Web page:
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An MP was filmed pouring water into her colleague’s bag. He says it’s part of a pattern of bullying that has been going on for years.

An MP was filmed pouring water into her colleague’s bag.  He says it’s part of a pattern of bullying that has been going on for years.

A light-haired person rummages through a tote bag hanging on a wall rack containing clothing, seen from a partially obstructed angle.
A game camera installed by State Rep. Jim Carroll in a Statehouse hallway repeatedly caught fellow Bennington resident Mary Morrissey pouring water from a cup into her bag of belongings, starting in April 2024. Screenshot from a video Carroll posted to media this week.

A Vermont lawmaker who admitted and apologized for repeatedly dumping water in a colleague’s bag at the Statehouse described her behavior as “out of character,” while the targeted lawmaker said the episode followed years of verbal taunting.

State Rep. Mary Morrissey, R-Bennington, was twice filmed pouring water into the bag of her district colleague, Rep. Jim Carroll, D-Bennington, in April. Carroll said his bag got soaked almost daily at times during the recently concluded legislative session.

Carroll, who recorded the incidents on a video camera after seeking help from Capitol Police to identify the culprit, made the footage public on Tuesday after an account of the scheme was first published by Seven Days last week.

Morrissey confirmed to VTDigger on Wednesday that she is the subject of an internal investigation by the House Ethics Panel – a legislative committee that investigates allegations of poor behavior by House members within the Statehouse.

Neither Carroll nor Morrissey responded to Seven Days’ initial requests for comment, the newspaper reported. But three days after publishing his first article on the subject, Carroll sent a late-night email to several Vermont journalists announcing his “reluctant” release of the video footage.

With the story made public, Carroll then said, “I think it’s only right that I release the video to be completely transparent to my constituents and all Vermonters.”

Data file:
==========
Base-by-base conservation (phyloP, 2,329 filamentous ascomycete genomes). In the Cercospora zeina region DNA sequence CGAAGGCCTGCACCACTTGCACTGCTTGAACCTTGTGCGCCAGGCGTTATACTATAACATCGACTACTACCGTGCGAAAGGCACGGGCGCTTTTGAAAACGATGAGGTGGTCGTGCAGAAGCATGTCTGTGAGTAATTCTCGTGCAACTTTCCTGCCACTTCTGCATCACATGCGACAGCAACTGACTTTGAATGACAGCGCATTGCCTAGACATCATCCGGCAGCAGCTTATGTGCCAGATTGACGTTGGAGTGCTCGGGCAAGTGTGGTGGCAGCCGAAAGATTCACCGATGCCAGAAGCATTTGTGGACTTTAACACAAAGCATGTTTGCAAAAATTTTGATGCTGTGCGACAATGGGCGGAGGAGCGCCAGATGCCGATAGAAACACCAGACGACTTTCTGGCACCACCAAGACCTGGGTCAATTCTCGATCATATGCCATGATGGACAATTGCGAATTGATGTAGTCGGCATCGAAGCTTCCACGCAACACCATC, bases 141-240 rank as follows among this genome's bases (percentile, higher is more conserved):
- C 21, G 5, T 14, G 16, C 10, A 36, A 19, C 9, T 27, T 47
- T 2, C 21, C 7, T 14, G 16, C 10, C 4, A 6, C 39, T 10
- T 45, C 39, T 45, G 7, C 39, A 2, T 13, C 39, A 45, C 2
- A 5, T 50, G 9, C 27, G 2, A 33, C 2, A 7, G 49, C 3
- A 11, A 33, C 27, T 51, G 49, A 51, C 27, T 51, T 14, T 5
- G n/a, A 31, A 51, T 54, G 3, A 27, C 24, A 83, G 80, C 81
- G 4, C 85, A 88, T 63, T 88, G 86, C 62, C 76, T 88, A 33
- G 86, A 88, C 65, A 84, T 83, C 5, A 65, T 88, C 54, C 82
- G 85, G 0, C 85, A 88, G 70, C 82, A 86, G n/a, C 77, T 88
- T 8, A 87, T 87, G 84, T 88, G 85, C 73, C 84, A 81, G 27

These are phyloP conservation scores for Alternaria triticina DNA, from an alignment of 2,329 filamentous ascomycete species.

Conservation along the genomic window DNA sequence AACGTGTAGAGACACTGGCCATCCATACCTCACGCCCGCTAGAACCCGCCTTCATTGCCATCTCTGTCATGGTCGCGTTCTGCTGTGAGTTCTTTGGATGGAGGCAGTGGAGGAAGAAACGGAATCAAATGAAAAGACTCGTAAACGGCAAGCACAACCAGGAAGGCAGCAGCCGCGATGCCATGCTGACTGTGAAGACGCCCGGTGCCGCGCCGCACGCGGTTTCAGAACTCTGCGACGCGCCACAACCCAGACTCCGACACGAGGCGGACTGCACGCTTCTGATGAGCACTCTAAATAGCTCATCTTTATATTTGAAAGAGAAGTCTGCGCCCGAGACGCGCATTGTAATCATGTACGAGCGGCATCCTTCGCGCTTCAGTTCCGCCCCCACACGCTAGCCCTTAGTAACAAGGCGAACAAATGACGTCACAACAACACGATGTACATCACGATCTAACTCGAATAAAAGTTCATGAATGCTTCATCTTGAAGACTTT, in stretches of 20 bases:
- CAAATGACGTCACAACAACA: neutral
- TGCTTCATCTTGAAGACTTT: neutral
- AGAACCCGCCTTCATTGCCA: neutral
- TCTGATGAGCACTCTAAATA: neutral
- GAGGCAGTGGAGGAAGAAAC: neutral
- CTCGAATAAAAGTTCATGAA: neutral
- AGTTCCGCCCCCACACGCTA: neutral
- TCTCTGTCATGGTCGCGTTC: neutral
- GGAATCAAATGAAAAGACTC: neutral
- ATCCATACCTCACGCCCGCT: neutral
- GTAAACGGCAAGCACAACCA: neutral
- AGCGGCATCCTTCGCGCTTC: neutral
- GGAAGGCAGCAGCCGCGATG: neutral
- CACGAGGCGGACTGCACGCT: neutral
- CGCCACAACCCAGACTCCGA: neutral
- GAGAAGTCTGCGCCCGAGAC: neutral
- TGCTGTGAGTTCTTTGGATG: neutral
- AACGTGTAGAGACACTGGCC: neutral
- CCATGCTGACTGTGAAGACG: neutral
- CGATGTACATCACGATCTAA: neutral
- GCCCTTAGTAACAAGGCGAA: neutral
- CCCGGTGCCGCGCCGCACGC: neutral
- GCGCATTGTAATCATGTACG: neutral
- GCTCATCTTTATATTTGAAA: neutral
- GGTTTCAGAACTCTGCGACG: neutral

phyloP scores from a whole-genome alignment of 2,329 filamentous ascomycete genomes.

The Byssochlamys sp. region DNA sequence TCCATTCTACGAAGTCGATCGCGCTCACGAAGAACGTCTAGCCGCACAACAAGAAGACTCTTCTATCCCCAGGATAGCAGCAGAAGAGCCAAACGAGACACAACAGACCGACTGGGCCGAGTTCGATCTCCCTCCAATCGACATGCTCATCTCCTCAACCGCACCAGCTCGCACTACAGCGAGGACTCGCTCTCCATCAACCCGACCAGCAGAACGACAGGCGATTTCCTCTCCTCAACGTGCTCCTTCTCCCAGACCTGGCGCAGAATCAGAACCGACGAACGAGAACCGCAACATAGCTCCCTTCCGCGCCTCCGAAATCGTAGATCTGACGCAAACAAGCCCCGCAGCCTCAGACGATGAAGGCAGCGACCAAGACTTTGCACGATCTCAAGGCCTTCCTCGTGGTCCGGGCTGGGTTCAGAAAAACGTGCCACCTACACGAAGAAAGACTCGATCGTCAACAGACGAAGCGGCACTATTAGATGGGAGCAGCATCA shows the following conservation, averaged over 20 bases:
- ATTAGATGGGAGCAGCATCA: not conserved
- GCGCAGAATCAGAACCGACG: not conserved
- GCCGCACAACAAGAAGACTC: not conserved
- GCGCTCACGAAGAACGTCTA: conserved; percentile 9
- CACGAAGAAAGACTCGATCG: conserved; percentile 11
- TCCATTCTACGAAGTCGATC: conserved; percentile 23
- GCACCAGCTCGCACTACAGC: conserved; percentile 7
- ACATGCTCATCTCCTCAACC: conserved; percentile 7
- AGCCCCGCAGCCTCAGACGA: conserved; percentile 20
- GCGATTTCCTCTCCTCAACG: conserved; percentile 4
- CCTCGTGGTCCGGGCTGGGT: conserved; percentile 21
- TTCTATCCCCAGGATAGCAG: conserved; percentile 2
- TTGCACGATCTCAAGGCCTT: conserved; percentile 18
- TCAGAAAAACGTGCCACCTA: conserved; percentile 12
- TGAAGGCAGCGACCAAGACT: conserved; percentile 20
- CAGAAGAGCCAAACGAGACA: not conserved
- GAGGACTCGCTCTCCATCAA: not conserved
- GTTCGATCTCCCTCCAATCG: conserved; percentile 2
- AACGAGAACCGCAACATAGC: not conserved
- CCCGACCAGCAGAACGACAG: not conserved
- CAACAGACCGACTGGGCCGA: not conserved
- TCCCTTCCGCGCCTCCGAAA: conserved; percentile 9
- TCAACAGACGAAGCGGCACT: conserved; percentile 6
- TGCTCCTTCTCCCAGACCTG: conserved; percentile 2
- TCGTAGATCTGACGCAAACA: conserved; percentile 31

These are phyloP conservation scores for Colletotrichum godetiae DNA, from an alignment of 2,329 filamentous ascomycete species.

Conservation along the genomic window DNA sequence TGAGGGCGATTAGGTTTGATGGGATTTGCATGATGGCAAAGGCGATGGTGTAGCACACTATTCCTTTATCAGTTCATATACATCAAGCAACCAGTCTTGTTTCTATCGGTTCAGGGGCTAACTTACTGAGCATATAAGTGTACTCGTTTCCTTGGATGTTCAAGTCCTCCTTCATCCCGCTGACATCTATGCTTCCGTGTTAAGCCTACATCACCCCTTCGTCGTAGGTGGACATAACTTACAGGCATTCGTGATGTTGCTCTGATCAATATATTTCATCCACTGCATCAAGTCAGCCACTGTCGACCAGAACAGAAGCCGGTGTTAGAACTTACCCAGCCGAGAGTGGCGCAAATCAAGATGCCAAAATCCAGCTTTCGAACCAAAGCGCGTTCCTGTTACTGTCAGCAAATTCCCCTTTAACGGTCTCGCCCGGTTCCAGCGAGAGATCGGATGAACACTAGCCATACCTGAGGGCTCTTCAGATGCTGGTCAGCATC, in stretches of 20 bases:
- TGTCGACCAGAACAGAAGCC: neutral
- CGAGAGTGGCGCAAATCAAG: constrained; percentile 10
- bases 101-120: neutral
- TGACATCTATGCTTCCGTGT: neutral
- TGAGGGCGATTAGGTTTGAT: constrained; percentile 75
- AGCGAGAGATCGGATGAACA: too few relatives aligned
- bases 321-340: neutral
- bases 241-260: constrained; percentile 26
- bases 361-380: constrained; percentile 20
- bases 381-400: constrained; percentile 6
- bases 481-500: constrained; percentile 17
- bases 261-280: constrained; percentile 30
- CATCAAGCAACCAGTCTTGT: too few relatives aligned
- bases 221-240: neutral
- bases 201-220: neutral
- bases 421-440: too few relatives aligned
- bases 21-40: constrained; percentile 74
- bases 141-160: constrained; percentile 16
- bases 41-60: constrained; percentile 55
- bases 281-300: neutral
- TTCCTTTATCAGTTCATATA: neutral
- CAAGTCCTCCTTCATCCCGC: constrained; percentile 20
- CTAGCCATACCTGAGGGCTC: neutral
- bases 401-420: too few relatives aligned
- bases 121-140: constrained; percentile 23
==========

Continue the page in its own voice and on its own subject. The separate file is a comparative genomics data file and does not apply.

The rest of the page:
Two surveillance-style video clips were attached to the email, one dated April 23 and the other April 26. Both videos show a person walking toward Carroll’s white and green tote bag, looking over his shoulder, then pouring water from a plastic cup into Carroll’s white and green tote bag. bag before leaving.

In the April 26 video, the culprit appears just seconds after Carroll retrieves something from the bag hanging on a coat rack at the Statehouse.

The culprit’s face is obscured in both videos, with only the back of his head visible. But the person’s hair matches Morrissey’s, and the culprit’s outfit in the April 26 video matches what Morrissey was seen wearing during a recorded committee hearing that same day. Confronted with the video evidence, Morrissey admitted to reporters and House leaders that it was her.

Youtube video

Reading aloud a prepared statement during a phone call with VTDigger on Wednesday, Morrissey said: “I just want to say how truly sorry I am for my actions in pouring water into the tote bag by Jim Carroll.”

“Quite honestly, I don’t know why I did it,” Morrissey continued. “I didn’t want to hurt him. This is something very unusual for me and I’m really ashamed.

But in a lengthy interview with VTDigger Tuesday afternoon, Carroll rejected Morrissey’s argument that the episodes were “irrelevant.”

“A time or two I would say, ‘Well, it’s just a joke,’” Carroll said. “But no, this continued unabated from January until May when she got arrested.”

Water-related incidents did not occur in a vacuum, according to Carroll. Relations between the two district comrades were strained well before this year.

Carroll and Morrissey knew each other decades before they began representing the same House district in Montpelier.

Morrissey told VTDigger that she knew Carroll’s parents “very well.” Carroll delivered the Morrisseys’ newspapers, he told VTDigger, and both families attended the same Catholic church.

“Socially, they didn’t mix,” Carroll said. “But, you know, there was no rivalry of any kind.”

Since they both began serving in Montpelier, a particular incident between the two representatives caught Carroll’s attention. He told VTDigger about his memory of a 2019 public hearing on Proposition 5, a constitutional amendment codifying the right to abortion in the Vermont Constitution. Carroll supported the measure, which ultimately passed; Morrissey didn’t.

According to Carroll, he heard Morrissey say his name from several rows behind him. When he approached him, he recalled that Morrissey said she had a letter from Carroll’s parents from two decades before, “expressing their feelings about abortion.”

“She said, ‘I just want you to know that I think your parents would be so ashamed of you if you voted to codify,’ or words to that effect,” Carroll recounted. “I was amazed, absolutely amazed, that she could raise my dead parents from the grave.”

A man in a suit sitting at a table with other people.
Rep. Jim Carroll, D-Bennington, listens as the House Committee on Commerce and Economic Development considers a bill addressing anticompetitive employment contracts at the Statehouse in Montpelier on January 7, 2020. File photo by Glenn Russell/ VTDigger